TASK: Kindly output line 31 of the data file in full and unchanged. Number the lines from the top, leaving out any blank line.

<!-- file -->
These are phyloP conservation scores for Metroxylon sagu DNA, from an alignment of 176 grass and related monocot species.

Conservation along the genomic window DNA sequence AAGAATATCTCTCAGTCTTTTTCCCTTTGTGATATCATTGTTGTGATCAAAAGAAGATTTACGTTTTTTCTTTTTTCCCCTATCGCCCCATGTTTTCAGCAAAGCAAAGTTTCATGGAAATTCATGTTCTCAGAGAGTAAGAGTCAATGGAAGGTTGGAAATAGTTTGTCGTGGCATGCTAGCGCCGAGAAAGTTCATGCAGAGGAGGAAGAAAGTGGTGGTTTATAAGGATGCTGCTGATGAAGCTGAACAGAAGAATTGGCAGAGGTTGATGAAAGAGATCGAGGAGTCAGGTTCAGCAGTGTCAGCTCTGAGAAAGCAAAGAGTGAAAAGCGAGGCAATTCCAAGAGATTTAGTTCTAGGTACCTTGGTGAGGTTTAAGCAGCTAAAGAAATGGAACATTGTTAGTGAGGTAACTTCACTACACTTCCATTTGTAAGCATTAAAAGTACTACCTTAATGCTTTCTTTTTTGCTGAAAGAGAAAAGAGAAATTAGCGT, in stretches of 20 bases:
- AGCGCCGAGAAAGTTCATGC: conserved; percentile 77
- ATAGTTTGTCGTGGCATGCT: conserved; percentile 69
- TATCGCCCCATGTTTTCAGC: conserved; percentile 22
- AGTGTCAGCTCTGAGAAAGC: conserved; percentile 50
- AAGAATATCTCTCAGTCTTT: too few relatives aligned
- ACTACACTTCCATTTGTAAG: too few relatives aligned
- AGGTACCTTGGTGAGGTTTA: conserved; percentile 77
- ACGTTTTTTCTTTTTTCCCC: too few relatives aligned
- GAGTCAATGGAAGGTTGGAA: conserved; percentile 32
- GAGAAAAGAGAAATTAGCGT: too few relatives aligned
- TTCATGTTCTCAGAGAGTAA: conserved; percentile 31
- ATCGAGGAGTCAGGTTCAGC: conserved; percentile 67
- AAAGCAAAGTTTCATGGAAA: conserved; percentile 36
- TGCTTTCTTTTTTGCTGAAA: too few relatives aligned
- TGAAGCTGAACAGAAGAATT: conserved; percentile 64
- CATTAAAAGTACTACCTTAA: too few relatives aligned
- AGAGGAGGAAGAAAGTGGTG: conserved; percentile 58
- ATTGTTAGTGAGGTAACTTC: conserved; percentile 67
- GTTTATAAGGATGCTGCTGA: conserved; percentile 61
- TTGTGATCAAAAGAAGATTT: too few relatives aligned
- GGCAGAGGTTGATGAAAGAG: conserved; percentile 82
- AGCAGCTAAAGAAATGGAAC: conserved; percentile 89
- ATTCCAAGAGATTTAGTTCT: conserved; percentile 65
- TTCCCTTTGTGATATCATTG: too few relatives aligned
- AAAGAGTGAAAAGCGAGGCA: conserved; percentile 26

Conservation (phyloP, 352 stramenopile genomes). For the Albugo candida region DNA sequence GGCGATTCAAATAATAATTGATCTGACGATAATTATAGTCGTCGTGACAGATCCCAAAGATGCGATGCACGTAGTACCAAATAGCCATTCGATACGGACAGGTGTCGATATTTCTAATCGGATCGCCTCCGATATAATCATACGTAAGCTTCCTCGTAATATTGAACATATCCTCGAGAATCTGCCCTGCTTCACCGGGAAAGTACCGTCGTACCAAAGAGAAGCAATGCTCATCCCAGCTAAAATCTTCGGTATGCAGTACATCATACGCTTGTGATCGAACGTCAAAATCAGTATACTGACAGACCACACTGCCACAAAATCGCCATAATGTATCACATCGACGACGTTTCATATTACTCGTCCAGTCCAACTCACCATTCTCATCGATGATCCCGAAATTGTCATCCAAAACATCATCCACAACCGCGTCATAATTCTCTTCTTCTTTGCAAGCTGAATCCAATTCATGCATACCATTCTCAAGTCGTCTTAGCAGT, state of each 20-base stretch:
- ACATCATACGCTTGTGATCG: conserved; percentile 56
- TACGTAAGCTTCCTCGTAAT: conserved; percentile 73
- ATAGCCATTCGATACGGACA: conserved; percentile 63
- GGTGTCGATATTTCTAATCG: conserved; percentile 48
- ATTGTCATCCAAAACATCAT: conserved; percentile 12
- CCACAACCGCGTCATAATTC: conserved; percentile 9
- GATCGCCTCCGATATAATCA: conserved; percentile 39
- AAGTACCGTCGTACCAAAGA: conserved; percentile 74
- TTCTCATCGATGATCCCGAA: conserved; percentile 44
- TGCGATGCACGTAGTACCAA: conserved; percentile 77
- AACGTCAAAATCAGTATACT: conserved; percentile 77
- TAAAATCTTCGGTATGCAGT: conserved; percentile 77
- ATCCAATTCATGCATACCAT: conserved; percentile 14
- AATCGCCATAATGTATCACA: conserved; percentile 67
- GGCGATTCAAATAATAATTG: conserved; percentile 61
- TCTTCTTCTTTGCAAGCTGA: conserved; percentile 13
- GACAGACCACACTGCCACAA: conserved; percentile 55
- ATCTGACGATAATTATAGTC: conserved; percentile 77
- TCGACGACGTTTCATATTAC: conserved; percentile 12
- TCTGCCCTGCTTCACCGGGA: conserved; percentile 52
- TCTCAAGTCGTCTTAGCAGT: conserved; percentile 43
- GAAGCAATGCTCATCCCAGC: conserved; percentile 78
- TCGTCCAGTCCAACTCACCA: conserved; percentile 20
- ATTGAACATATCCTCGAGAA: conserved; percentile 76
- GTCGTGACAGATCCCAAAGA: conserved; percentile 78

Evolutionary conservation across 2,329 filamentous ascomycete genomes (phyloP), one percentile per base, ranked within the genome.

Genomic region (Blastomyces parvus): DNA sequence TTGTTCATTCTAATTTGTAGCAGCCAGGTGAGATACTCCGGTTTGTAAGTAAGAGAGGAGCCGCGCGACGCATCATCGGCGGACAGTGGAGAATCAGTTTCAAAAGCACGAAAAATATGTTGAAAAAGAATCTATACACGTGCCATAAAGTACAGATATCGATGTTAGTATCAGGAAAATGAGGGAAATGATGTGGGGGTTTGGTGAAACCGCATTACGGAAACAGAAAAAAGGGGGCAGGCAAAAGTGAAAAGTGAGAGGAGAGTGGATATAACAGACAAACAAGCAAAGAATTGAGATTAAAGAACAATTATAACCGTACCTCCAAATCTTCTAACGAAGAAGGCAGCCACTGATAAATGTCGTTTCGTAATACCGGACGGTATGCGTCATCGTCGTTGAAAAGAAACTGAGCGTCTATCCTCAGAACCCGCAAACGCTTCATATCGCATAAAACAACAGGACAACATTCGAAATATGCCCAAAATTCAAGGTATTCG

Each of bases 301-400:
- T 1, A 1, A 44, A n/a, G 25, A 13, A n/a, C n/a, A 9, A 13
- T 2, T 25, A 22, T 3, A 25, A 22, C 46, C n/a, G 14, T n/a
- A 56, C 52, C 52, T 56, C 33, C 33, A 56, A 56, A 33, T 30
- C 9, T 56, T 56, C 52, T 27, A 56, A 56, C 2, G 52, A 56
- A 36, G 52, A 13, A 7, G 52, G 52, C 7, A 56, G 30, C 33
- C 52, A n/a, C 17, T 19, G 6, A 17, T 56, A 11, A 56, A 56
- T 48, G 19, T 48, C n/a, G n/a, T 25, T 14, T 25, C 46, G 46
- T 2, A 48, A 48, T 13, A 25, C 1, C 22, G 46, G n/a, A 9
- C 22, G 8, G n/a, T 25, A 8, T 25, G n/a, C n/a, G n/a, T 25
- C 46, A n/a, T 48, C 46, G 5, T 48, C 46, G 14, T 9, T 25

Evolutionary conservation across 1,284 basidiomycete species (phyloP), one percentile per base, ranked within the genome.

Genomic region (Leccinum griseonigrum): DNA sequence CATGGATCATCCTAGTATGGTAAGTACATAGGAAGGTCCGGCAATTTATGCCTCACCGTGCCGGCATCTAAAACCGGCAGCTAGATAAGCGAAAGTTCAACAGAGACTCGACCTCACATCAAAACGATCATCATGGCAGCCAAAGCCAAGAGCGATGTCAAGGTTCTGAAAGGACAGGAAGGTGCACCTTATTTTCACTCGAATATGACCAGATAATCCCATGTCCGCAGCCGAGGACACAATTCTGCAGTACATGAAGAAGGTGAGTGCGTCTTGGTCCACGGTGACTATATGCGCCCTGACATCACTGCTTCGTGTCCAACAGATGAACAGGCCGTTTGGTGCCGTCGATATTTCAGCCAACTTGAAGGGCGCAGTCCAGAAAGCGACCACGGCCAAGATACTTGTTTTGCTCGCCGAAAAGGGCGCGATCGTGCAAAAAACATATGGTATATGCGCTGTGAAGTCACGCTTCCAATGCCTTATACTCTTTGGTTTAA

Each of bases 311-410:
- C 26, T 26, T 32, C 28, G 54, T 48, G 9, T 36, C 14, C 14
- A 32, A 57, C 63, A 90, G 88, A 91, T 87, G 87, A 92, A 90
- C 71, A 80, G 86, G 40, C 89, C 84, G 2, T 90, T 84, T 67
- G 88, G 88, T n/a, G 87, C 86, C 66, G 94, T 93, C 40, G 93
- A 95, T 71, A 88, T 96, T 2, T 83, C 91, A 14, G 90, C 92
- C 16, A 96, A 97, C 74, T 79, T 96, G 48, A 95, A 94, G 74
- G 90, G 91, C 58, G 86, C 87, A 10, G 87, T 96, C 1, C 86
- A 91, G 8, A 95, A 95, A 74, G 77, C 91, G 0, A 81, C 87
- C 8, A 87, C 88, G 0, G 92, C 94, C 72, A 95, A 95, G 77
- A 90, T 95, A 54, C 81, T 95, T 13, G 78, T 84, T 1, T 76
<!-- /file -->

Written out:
- ATAGCCATTCGATACGGACA: conserved; percentile 63